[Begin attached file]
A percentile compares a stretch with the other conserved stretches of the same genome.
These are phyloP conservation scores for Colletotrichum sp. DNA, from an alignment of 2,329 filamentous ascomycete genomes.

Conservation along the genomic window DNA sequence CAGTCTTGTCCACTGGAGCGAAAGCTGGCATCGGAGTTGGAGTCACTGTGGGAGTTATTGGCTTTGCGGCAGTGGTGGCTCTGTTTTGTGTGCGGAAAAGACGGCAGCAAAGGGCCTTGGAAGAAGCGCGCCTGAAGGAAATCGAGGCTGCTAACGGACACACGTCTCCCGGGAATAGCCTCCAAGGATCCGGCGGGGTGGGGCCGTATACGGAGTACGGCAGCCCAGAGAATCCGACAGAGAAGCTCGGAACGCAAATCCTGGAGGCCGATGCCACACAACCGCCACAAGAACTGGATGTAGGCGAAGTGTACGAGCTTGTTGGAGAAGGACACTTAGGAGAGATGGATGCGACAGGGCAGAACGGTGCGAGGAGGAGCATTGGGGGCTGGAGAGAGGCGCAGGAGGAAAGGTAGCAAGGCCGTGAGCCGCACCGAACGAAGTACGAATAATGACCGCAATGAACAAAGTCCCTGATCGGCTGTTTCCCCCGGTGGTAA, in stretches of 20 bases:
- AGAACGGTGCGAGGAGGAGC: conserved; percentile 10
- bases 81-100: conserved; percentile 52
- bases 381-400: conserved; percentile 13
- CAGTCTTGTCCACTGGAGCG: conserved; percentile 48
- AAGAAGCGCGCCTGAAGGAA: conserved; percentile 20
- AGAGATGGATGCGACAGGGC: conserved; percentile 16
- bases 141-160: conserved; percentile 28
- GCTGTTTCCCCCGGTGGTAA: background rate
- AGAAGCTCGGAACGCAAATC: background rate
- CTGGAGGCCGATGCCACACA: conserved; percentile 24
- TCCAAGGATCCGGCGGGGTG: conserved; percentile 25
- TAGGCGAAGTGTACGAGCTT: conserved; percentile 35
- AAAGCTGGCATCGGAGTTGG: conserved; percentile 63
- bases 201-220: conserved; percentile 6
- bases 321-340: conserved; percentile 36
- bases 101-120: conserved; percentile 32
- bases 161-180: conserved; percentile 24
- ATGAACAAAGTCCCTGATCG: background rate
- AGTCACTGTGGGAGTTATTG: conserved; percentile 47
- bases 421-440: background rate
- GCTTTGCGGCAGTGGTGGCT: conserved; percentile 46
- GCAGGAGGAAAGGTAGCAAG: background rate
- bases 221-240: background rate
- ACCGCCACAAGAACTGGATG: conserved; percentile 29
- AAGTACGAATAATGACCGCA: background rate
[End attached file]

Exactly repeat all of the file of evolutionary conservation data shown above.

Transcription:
A percentile compares a stretch with the other conserved stretches of the same genome.
These are phyloP conservation scores for Colletotrichum sp. DNA, from an alignment of 2,329 filamentous ascomycete genomes.

Conservation along the genomic window DNA sequence CAGTCTTGTCCACTGGAGCGAAAGCTGGCATCGGAGTTGGAGTCACTGTGGGAGTTATTGGCTTTGCGGCAGTGGTGGCTCTGTTTTGTGTGCGGAAAAGACGGCAGCAAAGGGCCTTGGAAGAAGCGCGCCTGAAGGAAATCGAGGCTGCTAACGGACACACGTCTCCCGGGAATAGCCTCCAAGGATCCGGCGGGGTGGGGCCGTATACGGAGTACGGCAGCCCAGAGAATCCGACAGAGAAGCTCGGAACGCAAATCCTGGAGGCCGATGCCACACAACCGCCACAAGAACTGGATGTAGGCGAAGTGTACGAGCTTGTTGGAGAAGGACACTTAGGAGAGATGGATGCGACAGGGCAGAACGGTGCGAGGAGGAGCATTGGGGGCTGGAGAGAGGCGCAGGAGGAAAGGTAGCAAGGCCGTGAGCCGCACCGAACGAAGTACGAATAATGACCGCAATGAACAAAGTCCCTGATCGGCTGTTTCCCCCGGTGGTAA, in stretches of 20 bases:
- AGAACGGTGCGAGGAGGAGC: conserved; percentile 10
- bases 81-100: conserved; percentile 52
- bases 381-400: conserved; percentile 13
- CAGTCTTGTCCACTGGAGCG: conserved; percentile 48
- AAGAAGCGCGCCTGAAGGAA: conserved; percentile 20
- AGAGATGGATGCGACAGGGC: conserved; percentile 16
- bases 141-160: conserved; percentile 28
- GCTGTTTCCCCCGGTGGTAA: background rate
- AGAAGCTCGGAACGCAAATC: background rate
- CTGGAGGCCGATGCCACACA: conserved; percentile 24
- TCCAAGGATCCGGCGGGGTG: conserved; percentile 25
- TAGGCGAAGTGTACGAGCTT: conserved; percentile 35
- AAAGCTGGCATCGGAGTTGG: conserved; percentile 63
- bases 201-220: conserved; percentile 6
- bases 321-340: conserved; percentile 36
- bases 101-120: conserved; percentile 32
- bases 161-180: conserved; percentile 24
- ATGAACAAAGTCCCTGATCG: background rate
- AGTCACTGTGGGAGTTATTG: conserved; percentile 47
- bases 421-440: background rate
- GCTTTGCGGCAGTGGTGGCT: conserved; percentile 46
- GCAGGAGGAAAGGTAGCAAG: background rate
- bases 221-240: background rate
- ACCGCCACAAGAACTGGATG: conserved; percentile 29
- AAGTACGAATAATGACCGCA: background rate